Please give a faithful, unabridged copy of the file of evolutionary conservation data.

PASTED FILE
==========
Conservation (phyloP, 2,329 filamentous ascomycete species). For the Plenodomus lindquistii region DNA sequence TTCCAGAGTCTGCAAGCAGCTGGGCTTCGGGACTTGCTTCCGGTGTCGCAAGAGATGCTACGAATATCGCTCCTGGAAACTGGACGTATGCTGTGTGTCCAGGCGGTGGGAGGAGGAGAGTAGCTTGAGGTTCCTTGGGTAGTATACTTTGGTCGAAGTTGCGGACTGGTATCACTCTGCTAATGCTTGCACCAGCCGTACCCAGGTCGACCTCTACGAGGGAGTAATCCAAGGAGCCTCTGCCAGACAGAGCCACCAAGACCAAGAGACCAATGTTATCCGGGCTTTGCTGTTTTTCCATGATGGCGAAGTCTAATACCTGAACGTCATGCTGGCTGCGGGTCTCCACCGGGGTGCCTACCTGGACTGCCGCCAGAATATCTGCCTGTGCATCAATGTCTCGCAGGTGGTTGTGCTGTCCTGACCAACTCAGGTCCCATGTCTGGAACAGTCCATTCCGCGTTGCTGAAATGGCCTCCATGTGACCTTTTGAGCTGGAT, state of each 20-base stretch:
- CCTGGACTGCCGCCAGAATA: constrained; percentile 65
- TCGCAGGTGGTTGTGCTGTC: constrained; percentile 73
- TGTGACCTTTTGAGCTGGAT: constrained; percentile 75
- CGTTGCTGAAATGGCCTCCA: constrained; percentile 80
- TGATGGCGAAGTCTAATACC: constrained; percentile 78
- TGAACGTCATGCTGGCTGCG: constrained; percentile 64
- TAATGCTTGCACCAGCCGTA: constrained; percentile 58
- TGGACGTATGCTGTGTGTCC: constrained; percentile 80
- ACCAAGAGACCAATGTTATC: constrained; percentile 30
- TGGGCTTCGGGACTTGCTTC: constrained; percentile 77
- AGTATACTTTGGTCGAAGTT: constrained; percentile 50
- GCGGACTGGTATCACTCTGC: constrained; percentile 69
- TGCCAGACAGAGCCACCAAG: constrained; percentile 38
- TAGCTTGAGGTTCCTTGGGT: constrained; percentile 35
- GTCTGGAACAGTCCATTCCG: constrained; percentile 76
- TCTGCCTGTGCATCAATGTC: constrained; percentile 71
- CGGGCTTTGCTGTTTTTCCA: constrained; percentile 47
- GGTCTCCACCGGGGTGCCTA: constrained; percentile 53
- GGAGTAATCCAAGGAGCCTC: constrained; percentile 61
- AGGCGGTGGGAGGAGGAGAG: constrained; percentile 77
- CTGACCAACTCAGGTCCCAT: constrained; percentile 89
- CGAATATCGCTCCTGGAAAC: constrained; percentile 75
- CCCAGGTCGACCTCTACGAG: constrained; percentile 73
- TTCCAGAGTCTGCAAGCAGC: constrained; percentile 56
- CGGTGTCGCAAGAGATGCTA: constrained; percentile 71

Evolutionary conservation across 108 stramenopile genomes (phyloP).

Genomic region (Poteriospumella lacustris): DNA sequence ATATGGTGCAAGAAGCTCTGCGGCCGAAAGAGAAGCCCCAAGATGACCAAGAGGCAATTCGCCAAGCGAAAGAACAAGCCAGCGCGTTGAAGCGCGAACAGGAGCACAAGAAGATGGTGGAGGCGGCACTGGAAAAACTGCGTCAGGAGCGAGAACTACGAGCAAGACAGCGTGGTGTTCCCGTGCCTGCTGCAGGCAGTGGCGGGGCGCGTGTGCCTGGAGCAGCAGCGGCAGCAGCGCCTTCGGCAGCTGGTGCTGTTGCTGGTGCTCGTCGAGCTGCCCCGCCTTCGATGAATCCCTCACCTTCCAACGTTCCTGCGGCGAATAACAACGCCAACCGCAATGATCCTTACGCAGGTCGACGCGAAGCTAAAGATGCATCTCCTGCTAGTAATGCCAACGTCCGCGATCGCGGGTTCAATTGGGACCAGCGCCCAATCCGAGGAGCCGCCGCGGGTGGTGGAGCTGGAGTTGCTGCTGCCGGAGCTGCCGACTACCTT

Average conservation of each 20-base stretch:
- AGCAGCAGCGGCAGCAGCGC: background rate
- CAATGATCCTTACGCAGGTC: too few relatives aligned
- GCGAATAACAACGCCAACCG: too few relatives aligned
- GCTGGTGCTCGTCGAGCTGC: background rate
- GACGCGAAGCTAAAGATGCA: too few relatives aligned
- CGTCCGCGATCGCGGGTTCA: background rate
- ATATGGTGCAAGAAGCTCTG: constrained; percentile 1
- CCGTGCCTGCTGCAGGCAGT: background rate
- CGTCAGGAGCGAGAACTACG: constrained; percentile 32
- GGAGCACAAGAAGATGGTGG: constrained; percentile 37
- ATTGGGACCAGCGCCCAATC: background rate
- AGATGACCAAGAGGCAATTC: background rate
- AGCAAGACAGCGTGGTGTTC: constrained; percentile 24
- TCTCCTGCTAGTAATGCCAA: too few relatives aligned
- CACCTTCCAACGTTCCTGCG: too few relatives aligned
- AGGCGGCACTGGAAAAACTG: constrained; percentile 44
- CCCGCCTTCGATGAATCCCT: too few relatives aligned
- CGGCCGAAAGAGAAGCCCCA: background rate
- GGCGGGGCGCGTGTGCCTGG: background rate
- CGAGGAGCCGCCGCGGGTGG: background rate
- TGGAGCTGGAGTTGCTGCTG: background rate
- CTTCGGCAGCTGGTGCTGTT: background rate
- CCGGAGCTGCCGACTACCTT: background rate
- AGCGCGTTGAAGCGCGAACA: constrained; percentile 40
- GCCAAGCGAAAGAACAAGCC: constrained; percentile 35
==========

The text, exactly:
Conservation (phyloP, 2,329 filamentous ascomycete species). For the Plenodomus lindquistii region DNA sequence TTCCAGAGTCTGCAAGCAGCTGGGCTTCGGGACTTGCTTCCGGTGTCGCAAGAGATGCTACGAATATCGCTCCTGGAAACTGGACGTATGCTGTGTGTCCAGGCGGTGGGAGGAGGAGAGTAGCTTGAGGTTCCTTGGGTAGTATACTTTGGTCGAAGTTGCGGACTGGTATCACTCTGCTAATGCTTGCACCAGCCGTACCCAGGTCGACCTCTACGAGGGAGTAATCCAAGGAGCCTCTGCCAGACAGAGCCACCAAGACCAAGAGACCAATGTTATCCGGGCTTTGCTGTTTTTCCATGATGGCGAAGTCTAATACCTGAACGTCATGCTGGCTGCGGGTCTCCACCGGGGTGCCTACCTGGACTGCCGCCAGAATATCTGCCTGTGCATCAATGTCTCGCAGGTGGTTGTGCTGTCCTGACCAACTCAGGTCCCATGTCTGGAACAGTCCATTCCGCGTTGCTGAAATGGCCTCCATGTGACCTTTTGAGCTGGAT, state of each 20-base stretch:
- CCTGGACTGCCGCCAGAATA: constrained; percentile 65
- TCGCAGGTGGTTGTGCTGTC: constrained; percentile 73
- TGTGACCTTTTGAGCTGGAT: constrained; percentile 75
- CGTTGCTGAAATGGCCTCCA: constrained; percentile 80
- TGATGGCGAAGTCTAATACC: constrained; percentile 78
- TGAACGTCATGCTGGCTGCG: constrained; percentile 64
- TAATGCTTGCACCAGCCGTA: constrained; percentile 58
- TGGACGTATGCTGTGTGTCC: constrained; percentile 80
- ACCAAGAGACCAATGTTATC: constrained; percentile 30
- TGGGCTTCGGGACTTGCTTC: constrained; percentile 77
- AGTATACTTTGGTCGAAGTT: constrained; percentile 50
- GCGGACTGGTATCACTCTGC: constrained; percentile 69
- TGCCAGACAGAGCCACCAAG: constrained; percentile 38
- TAGCTTGAGGTTCCTTGGGT: constrained; percentile 35
- GTCTGGAACAGTCCATTCCG: constrained; percentile 76
- TCTGCCTGTGCATCAATGTC: constrained; percentile 71
- CGGGCTTTGCTGTTTTTCCA: constrained; percentile 47
- GGTCTCCACCGGGGTGCCTA: constrained; percentile 53
- GGAGTAATCCAAGGAGCCTC: constrained; percentile 61
- AGGCGGTGGGAGGAGGAGAG: constrained; percentile 77
- CTGACCAACTCAGGTCCCAT: constrained; percentile 89
- CGAATATCGCTCCTGGAAAC: constrained; percentile 75
- CCCAGGTCGACCTCTACGAG: constrained; percentile 73
- TTCCAGAGTCTGCAAGCAGC: constrained; percentile 56
- CGGTGTCGCAAGAGATGCTA: constrained; percentile 71

Evolutionary conservation across 108 stramenopile genomes (phyloP).

Genomic region (Poteriospumella lacustris): DNA sequence ATATGGTGCAAGAAGCTCTGCGGCCGAAAGAGAAGCCCCAAGATGACCAAGAGGCAATTCGCCAAGCGAAAGAACAAGCCAGCGCGTTGAAGCGCGAACAGGAGCACAAGAAGATGGTGGAGGCGGCACTGGAAAAACTGCGTCAGGAGCGAGAACTACGAGCAAGACAGCGTGGTGTTCCCGTGCCTGCTGCAGGCAGTGGCGGGGCGCGTGTGCCTGGAGCAGCAGCGGCAGCAGCGCCTTCGGCAGCTGGTGCTGTTGCTGGTGCTCGTCGAGCTGCCCCGCCTTCGATGAATCCCTCACCTTCCAACGTTCCTGCGGCGAATAACAACGCCAACCGCAATGATCCTTACGCAGGTCGACGCGAAGCTAAAGATGCATCTCCTGCTAGTAATGCCAACGTCCGCGATCGCGGGTTCAATTGGGACCAGCGCCCAATCCGAGGAGCCGCCGCGGGTGGTGGAGCTGGAGTTGCTGCTGCCGGAGCTGCCGACTACCTT

Average conservation of each 20-base stretch:
- AGCAGCAGCGGCAGCAGCGC: background rate
- CAATGATCCTTACGCAGGTC: too few relatives aligned
- GCGAATAACAACGCCAACCG: too few relatives aligned
- GCTGGTGCTCGTCGAGCTGC: background rate
- GACGCGAAGCTAAAGATGCA: too few relatives aligned
- CGTCCGCGATCGCGGGTTCA: background rate
- ATATGGTGCAAGAAGCTCTG: constrained; percentile 1
- CCGTGCCTGCTGCAGGCAGT: background rate
- CGTCAGGAGCGAGAACTACG: constrained; percentile 32
- GGAGCACAAGAAGATGGTGG: constrained; percentile 37
- ATTGGGACCAGCGCCCAATC: background rate
- AGATGACCAAGAGGCAATTC: background rate
- AGCAAGACAGCGTGGTGTTC: constrained; percentile 24
- TCTCCTGCTAGTAATGCCAA: too few relatives aligned
- CACCTTCCAACGTTCCTGCG: too few relatives aligned
- AGGCGGCACTGGAAAAACTG: constrained; percentile 44
- CCCGCCTTCGATGAATCCCT: too few relatives aligned
- CGGCCGAAAGAGAAGCCCCA: background rate
- GGCGGGGCGCGTGTGCCTGG: background rate
- CGAGGAGCCGCCGCGGGTGG: background rate
- TGGAGCTGGAGTTGCTGCTG: background rate
- CTTCGGCAGCTGGTGCTGTT: background rate
- CCGGAGCTGCCGACTACCTT: background rate
- AGCGCGTTGAAGCGCGAACA: constrained; percentile 40
- GCCAAGCGAAAGAACAAGCC: constrained; percentile 35